“  … stopped the global  economy   in its tracks  and the impacts of this crisis will be with us in months and years to come”.

Not  good  news  for  an  economy  which  is  already  feeling the effects of the  crash of  two  its  main export-earning  props.

But, wait,  what  about  the  bulletin   from    A2  Milk  on  Wednesday?

The company  which last provided  an update on  its trading performance on  February 27 reported  that, since then,  it has continued to experience strong revenue growth across all key regions, particularly for infant nutrition products sold in China and Australia.

We are now able to confirm that our revenue for the three months to  March 31 (3Q20) was above expectations. This primarily reflected the impact of changes in consumer purchase behaviour arising from the Covid-19 situation and included an increase in pantry stocking of our products particularly via online and reseller channels. We are unable to estimate the timing and extent to which pantry stocking may unwind. Continue reading “A2 Milk continues to experience strong revenue growth as consumers change behaviour”

Cannon to left of her, cannon to right of her, cannon in front of her – after Deb blundered

A political sideshow during the media’s continuing examination of Covid-19 and  lockdown issues has brought a Labour backbencher into the headlines.

The Taxpayers’ Union credits her with being one of the smartest MPs in the Labour Party but is demanding an apology from her for comments she made about struggling small business owners.

Left-wing blogger  Martyn Bradbury admires her too – but has admonished her on this occasion.

So has Finance Minister Grant Robertson.

Oops.  How did Deborah Russell – the MP in question – go astray?

Newshub reports she is facing backlash over remarks described by commentators as “offensive”.

Yawn.   Nobody can say anything nowadays without quickly learning that someone has found the remarks offensive,

So what – exactly – did she say? Continue reading “Cannon to left of her, cannon to right of her, cannon in front of her – after Deb blundered”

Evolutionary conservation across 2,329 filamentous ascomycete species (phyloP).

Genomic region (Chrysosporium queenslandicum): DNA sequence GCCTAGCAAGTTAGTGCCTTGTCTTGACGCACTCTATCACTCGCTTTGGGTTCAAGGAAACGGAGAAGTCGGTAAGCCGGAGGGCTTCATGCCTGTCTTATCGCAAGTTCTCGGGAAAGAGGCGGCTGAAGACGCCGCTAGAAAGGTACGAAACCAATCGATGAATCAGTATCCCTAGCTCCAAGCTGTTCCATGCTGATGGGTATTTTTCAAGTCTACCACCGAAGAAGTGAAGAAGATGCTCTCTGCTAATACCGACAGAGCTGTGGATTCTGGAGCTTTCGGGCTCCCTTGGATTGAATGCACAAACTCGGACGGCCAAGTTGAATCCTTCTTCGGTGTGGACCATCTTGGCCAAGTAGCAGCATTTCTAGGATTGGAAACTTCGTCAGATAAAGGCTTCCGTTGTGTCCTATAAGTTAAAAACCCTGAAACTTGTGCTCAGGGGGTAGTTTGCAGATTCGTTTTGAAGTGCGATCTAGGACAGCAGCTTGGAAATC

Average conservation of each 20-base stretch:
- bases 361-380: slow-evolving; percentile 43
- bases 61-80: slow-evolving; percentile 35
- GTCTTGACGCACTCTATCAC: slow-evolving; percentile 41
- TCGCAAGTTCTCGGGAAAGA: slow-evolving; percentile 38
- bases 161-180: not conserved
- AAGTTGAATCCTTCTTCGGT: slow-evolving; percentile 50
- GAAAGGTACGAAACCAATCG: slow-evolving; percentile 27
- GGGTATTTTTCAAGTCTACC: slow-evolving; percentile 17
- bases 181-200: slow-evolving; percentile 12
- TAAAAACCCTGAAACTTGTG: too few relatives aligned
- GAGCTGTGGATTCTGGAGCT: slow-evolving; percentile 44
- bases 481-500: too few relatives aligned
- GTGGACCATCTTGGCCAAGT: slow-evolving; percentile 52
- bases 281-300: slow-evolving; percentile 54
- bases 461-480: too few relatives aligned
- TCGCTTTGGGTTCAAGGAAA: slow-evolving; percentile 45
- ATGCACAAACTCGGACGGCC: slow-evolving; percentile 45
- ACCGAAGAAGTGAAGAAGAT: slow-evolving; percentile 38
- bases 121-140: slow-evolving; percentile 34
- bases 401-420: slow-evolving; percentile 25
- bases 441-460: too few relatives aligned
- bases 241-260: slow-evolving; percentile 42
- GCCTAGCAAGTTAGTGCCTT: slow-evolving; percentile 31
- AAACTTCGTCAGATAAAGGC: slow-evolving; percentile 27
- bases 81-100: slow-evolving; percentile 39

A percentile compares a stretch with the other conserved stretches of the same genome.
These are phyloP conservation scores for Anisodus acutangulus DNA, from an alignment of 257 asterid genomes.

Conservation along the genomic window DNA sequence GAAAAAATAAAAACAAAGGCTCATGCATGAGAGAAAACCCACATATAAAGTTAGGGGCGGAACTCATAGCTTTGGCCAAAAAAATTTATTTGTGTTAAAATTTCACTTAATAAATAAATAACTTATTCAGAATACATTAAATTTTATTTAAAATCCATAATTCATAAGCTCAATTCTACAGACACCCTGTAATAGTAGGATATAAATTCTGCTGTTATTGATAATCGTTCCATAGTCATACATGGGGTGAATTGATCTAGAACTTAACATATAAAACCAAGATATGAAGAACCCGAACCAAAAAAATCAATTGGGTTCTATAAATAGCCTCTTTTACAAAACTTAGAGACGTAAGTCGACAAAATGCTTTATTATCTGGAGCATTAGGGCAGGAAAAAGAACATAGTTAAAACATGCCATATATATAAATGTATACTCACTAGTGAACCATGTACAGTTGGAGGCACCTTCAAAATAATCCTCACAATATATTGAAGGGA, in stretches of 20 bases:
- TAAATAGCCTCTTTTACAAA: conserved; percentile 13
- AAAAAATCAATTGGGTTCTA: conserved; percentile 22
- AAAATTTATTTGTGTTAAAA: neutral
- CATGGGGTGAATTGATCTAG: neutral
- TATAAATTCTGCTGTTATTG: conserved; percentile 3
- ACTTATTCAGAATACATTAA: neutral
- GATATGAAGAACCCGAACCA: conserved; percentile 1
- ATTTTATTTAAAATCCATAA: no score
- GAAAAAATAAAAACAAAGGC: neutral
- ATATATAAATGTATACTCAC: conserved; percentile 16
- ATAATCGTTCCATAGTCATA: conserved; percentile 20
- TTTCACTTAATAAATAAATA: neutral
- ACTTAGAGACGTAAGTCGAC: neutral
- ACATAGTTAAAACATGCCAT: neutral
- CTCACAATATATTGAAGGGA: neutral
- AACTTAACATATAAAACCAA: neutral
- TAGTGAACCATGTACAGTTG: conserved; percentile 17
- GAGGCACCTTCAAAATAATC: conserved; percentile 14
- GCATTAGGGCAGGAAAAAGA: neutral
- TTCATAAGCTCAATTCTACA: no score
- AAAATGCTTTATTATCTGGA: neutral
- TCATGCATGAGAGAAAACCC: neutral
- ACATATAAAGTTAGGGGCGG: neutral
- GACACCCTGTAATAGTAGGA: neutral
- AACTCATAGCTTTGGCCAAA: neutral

After the pandemic we must deal with global recession – but there will be corporate opportunities, too

New Zealand  businesses  which  found themselves looking into the abyss of a largely moribund economy  can  now  lift   their  vision  towards  revival,  as  the   government  signals  the  move  into  lockdown level  three.

To a  degree   the vision is still clouded:  one of  NZ’s  biggest   enterprises,  Fonterra,  has  warned  its farmer-suppliers  of the imminent global recession,  which  it  foresees   will  extend  deep  into  2021, while calling on  them  to  be  “cautious”   with    their on-farm   decisions.

Fonterra chairman John  Monaghan  says the global recession will impact people’s purchasing power and that will be reflected in prices for all products and services.

The scale of the impact is impossible for economists to predict right now.”

Clearly,  it won’t be easy, nor speedy, to recover  from the  lockdown,  and the  impact of the pandemic. Continue reading “After the pandemic we must deal with global recession – but there will be corporate opportunities, too”

MFAT is dealing with Trump and the world as it is on Peters’ watch, not as Kiwis might want it to be

Foreign Minister Winston Peters, despite his Northland isolation, has been working the phones with global counterparts from US Secretary of State Mike Pompeo to Pacific leaders.

His recognition that NZ has to deal with what it has and the way things are is said to have energised Ministry of Foreign Affairs and Trade in a way not experienced in recent times.

We might think the Australians have displayed less than the true Anzac spirit and the NZ vox pop doesn’t care much for Donald Trump, but he is President of the United States and MFAT doesn’t deal with what New Zealanders might wish for.